A family in harmony
The long-established Kreuzkirche choir resembles an extended family for many of the young choristers, including three brothers from Dresden.
The singing sounds a little reedy. Choirmaster Roderich Kreile sits at the piano and listens carefully. “Let’s try that again!” he says, and the third and fourth year students of the Dresden Kreuzkirche choir repeat “Majestatis, majestatis, gloriae tuae”. Eight-year-old Wilhelm Reiche is one of them. He sits at the front on the right, staring intently at his score. He and his classmates are used to the daily rehearsals, practice and repetition. They all dream of travelling the world one day with the choir. America, Asia – who knows? But there’s no time for daydreaming right now. “Again, please!”
Footballers and mutants
Same place, an hour later. Wilhelm’s brother Leopold is now sitting in the rehearsal hall. The room is filled with “Majestatis, majestatis” from Marc-Antoine Charpentier’s Te Deum. Roderich Kreile smiles. These students are a head taller and two years older – and what a difference it makes! This group of boys has moved a little closer to their dreams; they have already performed on stage in their dark blue choir suits and their first concert tours are behind them. “I’d love to go to Japan,” says Leopold Reiche after the rehearsal. His older brother Johann – also a Kreuzkirche chorister – has already been there twice. Johann is in year nine and is not allowed to sing at the moment. “I’m a mutant,” he says, and laughs because he knows how strange that sounds to outsiders. He’s waiting for his voice to break, a change known as mutation, and will then join the men’s choir. Until that happens, he has more time for his hobbies. These include music, of course, especially rap and hip-hop, but his other main passion is football. Choirmaster Kreile recalls that some time ago, Johann was considering becoming a footballer instead of continuing to sing in the choir.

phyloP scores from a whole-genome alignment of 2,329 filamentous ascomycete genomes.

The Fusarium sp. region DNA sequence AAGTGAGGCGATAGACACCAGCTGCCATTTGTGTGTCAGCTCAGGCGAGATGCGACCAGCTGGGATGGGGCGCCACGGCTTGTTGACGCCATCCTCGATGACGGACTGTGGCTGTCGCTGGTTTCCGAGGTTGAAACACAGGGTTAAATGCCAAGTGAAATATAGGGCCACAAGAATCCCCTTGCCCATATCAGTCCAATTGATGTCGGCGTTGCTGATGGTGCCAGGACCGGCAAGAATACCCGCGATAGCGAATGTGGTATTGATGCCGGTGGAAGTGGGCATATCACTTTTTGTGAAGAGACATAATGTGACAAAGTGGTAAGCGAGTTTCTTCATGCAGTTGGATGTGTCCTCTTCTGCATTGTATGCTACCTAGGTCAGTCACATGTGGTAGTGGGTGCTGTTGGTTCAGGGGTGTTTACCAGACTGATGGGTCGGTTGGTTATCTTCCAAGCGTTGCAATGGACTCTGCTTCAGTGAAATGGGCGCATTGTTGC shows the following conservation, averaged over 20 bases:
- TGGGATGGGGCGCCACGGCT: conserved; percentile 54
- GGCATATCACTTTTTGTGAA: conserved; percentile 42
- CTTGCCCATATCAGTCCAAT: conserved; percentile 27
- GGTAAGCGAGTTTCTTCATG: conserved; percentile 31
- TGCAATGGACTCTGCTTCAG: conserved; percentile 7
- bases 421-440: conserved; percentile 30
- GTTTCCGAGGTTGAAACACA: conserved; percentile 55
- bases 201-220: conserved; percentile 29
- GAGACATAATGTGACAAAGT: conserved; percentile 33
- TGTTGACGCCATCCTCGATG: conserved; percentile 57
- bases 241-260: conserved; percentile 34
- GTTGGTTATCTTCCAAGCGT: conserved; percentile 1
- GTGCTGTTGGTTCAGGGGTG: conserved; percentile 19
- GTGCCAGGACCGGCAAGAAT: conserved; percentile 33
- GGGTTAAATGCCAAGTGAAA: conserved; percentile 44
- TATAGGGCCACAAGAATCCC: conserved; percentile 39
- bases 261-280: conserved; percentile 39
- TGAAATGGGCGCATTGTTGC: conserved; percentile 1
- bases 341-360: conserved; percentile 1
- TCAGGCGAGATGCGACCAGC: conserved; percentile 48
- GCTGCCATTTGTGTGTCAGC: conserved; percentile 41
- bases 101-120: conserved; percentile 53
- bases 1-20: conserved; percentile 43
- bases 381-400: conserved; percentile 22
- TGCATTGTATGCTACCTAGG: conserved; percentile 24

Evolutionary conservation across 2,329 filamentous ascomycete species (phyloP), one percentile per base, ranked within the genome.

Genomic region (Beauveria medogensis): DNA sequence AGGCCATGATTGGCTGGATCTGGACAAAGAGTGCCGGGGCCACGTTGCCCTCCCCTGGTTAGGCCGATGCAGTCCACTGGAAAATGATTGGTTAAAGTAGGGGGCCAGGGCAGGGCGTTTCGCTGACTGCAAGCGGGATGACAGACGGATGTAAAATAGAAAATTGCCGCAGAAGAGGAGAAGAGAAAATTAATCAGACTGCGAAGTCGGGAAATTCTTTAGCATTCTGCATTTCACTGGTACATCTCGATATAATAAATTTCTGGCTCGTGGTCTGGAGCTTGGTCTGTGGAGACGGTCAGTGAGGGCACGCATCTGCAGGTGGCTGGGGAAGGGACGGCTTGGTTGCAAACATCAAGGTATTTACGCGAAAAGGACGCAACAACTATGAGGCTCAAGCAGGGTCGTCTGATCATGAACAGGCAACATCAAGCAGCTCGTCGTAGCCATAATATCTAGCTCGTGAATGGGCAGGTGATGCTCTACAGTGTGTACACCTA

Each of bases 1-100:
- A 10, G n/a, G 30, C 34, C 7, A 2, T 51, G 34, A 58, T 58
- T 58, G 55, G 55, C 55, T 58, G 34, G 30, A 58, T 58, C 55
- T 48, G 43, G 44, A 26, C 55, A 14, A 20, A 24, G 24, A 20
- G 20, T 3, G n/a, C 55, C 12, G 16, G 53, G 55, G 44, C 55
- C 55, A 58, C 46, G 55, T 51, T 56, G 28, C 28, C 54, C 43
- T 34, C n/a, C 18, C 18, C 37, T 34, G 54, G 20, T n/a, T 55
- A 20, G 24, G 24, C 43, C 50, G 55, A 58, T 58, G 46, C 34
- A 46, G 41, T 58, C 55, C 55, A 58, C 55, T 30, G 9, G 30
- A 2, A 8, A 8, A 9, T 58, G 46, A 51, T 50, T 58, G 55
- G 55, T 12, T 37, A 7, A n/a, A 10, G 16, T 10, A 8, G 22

800-year-old choir stays in tune with the times
Today, Johann seems content with his decision to remain in the choir and says “it feels a bit like being part of a family”. This feeling of community is reinforced by the long-established traditions of the 800-year-old choir and also by the requirement for all boys to live in the school’s Alumnat residence for a year. Although around a third of the choristers usually live at home with their parents, they have to spend their fourth school year at the choir’s boarding school. Wilhelm will move into the building in the next school year. He’s not scared at the prospect, but admits it will be a big change, having heard his brothers’ stories from their time in the Alumnat. Peter Kopp, who along with the choirmaster is responsible for the boys’ musical education, knows how crucial the boarding year is. “It creates a strong bond between the boys. A sense of togetherness is very important for the choir,” he says. Kopp was a Kreuzkirche chorister himself until 1985 and is not at all concerned that the choir might one day be out of step with the times. “Every nine years, we have a completely different set of choristers,” he explains. That serves to energise and revitalise the choir, keeping it current despite its traditional repertoire. Meanwhile, the three Reiche brothers have disappeared outside to play football. In two years’ time, they might all appear on the concert stage together somewhere in the world.